Visual Acuity Loss Not Significantly Impacted by Care Delay Due to COVID-19 Pandemic


Rates of visual acuity loss among patients with neovascular age-related macular degeneration did not vary significantly in pre‐versus post‐lockdown time periods.

Timothy M. Janetos, MD | Image Credit: LinkedIn

Timothy M. Janetos, MD

Credit: LinkedIn

Clinical outcomes among patients with neovascular age-related macular degeneration (nAMD) did not vary significantly after a delay in care due to the COVID-19 pandemic, according to new findings.1

Compared to historical rates, rates of visual acuity loss were not significantly different in the pre- versus post-COVID-19 lockdown periods; however, both treatment and anatomic outcome variables in nAMD eyes showed worsening in the post-lockdown period.

“It suggests that in contrast to shorter-term studies, visual acuity was not significantly impacted by the mandated lockdown period although both anti-vascular endothelial growth factor (VEGF) treatments increased, and some anatomic factors worsened after care delay,” wrote the investigative team, led by Timothy M. Janetos, MD, department of ophthalmology, Northwestern University Feinberg School of Medicine.

Beginning in March 2020, when COVID-19 was officially declared a pandemic by the World Health Organization, outpatient services across all fields of medicine, including ophthalmology, were intentionally closed. The impact of this delay in routine care and patient hesitancy to resume care utilization is still beginning to be understood. For those with nAMD, the American Academy of Ophthalmology (AAO) considered intravitreal anti-VEGF injections an emergent procedure, but many patients still delayed care due to a variety of factors.2

Literature has suggested patients who discontinue nAMD treatment for prolonged intervals are in danger of vision loss, but there is less knowledge on the effect of shorter-term care delays. Some studies have reported visual acuity loss linked to these delays, but challenges, including short follow-up time and inadequate comparison groups, limit the ability to draw conclusions.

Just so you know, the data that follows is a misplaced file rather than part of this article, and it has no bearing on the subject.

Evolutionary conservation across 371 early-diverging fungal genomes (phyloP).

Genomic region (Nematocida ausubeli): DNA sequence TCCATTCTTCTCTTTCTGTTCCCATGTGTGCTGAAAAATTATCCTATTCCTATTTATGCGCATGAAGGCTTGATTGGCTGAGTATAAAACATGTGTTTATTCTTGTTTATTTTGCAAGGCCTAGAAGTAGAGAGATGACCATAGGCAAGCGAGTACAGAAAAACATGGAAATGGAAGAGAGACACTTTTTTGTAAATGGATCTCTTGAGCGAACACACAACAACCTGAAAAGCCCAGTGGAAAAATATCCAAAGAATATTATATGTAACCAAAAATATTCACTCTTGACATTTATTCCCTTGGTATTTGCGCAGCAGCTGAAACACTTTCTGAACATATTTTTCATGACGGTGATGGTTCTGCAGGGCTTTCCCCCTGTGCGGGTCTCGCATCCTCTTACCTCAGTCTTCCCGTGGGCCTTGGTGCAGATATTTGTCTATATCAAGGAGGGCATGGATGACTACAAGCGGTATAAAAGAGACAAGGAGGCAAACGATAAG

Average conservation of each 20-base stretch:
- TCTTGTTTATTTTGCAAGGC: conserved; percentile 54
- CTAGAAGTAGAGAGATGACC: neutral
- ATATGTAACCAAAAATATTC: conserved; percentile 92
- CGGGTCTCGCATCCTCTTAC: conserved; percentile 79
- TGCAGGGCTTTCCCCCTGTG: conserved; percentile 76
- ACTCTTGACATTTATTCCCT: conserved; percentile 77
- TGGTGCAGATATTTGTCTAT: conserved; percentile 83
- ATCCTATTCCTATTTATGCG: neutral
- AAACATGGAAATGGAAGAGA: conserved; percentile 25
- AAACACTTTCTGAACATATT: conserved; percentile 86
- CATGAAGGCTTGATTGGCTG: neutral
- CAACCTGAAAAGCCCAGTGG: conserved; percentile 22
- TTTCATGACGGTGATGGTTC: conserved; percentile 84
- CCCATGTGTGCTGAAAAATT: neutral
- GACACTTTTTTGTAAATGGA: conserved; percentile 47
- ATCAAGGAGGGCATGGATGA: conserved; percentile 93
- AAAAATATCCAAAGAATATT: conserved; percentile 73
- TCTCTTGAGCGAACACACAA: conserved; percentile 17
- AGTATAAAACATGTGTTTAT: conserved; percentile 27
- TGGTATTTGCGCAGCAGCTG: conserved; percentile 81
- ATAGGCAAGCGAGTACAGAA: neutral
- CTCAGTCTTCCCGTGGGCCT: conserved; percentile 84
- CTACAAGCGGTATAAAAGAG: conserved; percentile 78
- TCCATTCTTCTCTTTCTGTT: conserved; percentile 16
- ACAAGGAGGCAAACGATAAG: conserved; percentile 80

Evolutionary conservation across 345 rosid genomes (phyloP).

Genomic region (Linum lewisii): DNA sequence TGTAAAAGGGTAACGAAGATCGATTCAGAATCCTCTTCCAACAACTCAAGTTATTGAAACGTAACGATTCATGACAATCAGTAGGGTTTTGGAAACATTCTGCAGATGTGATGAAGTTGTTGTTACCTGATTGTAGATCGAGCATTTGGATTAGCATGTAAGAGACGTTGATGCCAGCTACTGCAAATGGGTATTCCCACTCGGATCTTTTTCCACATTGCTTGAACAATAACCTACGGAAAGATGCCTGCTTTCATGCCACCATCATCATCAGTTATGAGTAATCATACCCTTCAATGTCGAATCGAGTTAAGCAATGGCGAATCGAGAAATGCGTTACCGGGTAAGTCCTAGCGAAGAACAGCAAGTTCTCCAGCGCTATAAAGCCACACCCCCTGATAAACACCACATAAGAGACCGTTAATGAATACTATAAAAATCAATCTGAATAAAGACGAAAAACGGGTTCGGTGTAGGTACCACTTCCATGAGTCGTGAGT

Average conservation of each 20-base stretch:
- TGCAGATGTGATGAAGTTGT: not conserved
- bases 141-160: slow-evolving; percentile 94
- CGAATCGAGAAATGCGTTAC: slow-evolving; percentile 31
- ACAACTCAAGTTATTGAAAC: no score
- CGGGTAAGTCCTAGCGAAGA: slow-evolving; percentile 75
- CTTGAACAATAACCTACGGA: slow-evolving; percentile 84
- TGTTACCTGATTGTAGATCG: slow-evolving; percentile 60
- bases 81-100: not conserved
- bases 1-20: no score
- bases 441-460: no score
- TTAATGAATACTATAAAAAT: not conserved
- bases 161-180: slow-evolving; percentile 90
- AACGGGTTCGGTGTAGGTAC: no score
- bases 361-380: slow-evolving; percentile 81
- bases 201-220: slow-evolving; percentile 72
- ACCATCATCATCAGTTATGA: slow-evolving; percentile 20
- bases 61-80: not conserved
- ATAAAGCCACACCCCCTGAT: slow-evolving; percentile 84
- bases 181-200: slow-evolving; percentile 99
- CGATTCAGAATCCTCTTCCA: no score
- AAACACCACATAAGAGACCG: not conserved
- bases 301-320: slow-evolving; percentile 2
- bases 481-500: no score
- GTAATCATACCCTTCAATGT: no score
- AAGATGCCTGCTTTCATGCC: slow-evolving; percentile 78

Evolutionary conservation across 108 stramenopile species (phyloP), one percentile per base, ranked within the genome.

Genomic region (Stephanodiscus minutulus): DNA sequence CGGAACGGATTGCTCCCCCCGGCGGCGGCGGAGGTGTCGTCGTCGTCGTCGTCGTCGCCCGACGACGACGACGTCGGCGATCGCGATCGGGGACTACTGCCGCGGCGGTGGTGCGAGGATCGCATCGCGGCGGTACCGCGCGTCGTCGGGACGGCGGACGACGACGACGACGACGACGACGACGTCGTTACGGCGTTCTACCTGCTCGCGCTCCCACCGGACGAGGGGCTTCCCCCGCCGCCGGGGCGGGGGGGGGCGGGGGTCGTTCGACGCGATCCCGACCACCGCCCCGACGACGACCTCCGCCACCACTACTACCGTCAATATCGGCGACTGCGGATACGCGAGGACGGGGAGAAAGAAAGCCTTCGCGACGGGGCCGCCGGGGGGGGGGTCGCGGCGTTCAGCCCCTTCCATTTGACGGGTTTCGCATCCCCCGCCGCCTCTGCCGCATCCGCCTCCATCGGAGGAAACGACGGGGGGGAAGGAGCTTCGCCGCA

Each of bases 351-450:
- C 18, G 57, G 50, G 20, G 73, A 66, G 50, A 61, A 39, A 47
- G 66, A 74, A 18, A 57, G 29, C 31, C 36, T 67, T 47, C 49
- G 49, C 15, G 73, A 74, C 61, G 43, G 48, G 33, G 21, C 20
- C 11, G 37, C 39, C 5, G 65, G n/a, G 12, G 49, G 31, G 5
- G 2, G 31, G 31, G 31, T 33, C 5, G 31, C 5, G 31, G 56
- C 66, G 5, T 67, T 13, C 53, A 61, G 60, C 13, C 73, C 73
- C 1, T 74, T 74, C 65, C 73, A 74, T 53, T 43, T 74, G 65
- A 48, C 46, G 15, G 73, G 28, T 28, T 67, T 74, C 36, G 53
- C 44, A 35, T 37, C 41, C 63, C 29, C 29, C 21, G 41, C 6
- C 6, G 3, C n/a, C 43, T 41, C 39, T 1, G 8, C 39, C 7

Janetos and colleagues aimed to model visual acuity with long-term outcomes using a longitudinal data set, to better capture visual acuity outcomes and determine the effect of a delay in care.1 In addition, they set out to uncover any predictive baseline factors influencing visual acuity outcomes in the study cohort.

Participants with nAMD were selected if they had ≥1 canceled, no-show, or rescheduled retina-related appointment during the mandated lockdown period (May 2020 through May 2020). Data were collected on the cohort from March 2019 through July 2021 to allow for 1 year of historic data to be compared with ≥1-year follow-up data.

Visual acuity was modeled using a linear longitudinal mixed-effects model comparing the pre-lockdown period (March 2019 - March 2020) to the post-lockdown period (March 2020 - July 2021). The interaction between each period and visual slopes were used to determine if they differed significantly and thus, represented a significant change in visual acuity after care delay.

Covariates for the mixed-effects model included baseline anatomic variables, demographic variables, and time intervals. Moreover, secondary outcomes, consisting of time-varying anti-VEGF injections, subretinal and intraretinal fluid status, and macular hemorrhage status, were modeled using a multilevel binary logistic regression model.

A total of 163 eyes among 116 patients were included for analysis. The population experienced an average delay interval of 79.5 days, compared with an average treatment interval of 60.5 days prior to lockdown.

Upon analysis, the initial longitudinal mixed-effects model showed the overall visual acuity decreased at a yearly rate during the study period (0.07154 logMAR/year; 95% CI, 0.02336 - 0.11972; P = .004). However, the interaction between the pre- and post-lockdown period was not significant (P = .703), suggesting visual acuity did not decrease at a different rate following a delay in care.

The single-covariate model indicated male sex (P = .038) and a shorter delay interval (P = .036) significantly affected the visual acuity slope. According to the multivariate longitudinal model, however, male sex did not remain a significant factor, while the delay interval’s effect on the visual acuity slope was significant (P = .044).

Investigators noted neither the treatment status nor treatment interval significantly impacted overall visual acuity or the rate of vision loss in the patients, while no anatomic factor predicted the visual acuity slope. In the multilevel binary logistic regression models, the team found the odds of receiving an anti-VEGF treatment, the presence of subretinal fluid, and macular hemorrhage were greater in the post-lockdown period.

“Intraretinal fluid, one of the most important markers of disease activity, did not change significantly after care delay which may have contributed to preservation of vision,” investigators wrote.


  1. Janetos TM, Zandi R, Younessi D, Johnson G, Randolph A, Gill M. Clinical outcomes in neovascular age-related macular degeneration: a cohort study of patients with care delay due to the COVID-19 pandemic. Sci Rep. 2023;13(1):14814. Published 2023 Sep 8. doi:10.1038/s41598-023-41497-4
  2. Recommendations for Urgent and Nonurgent Patient Care. gent-patient-care (American Academy of Ophthalmology, 2020).
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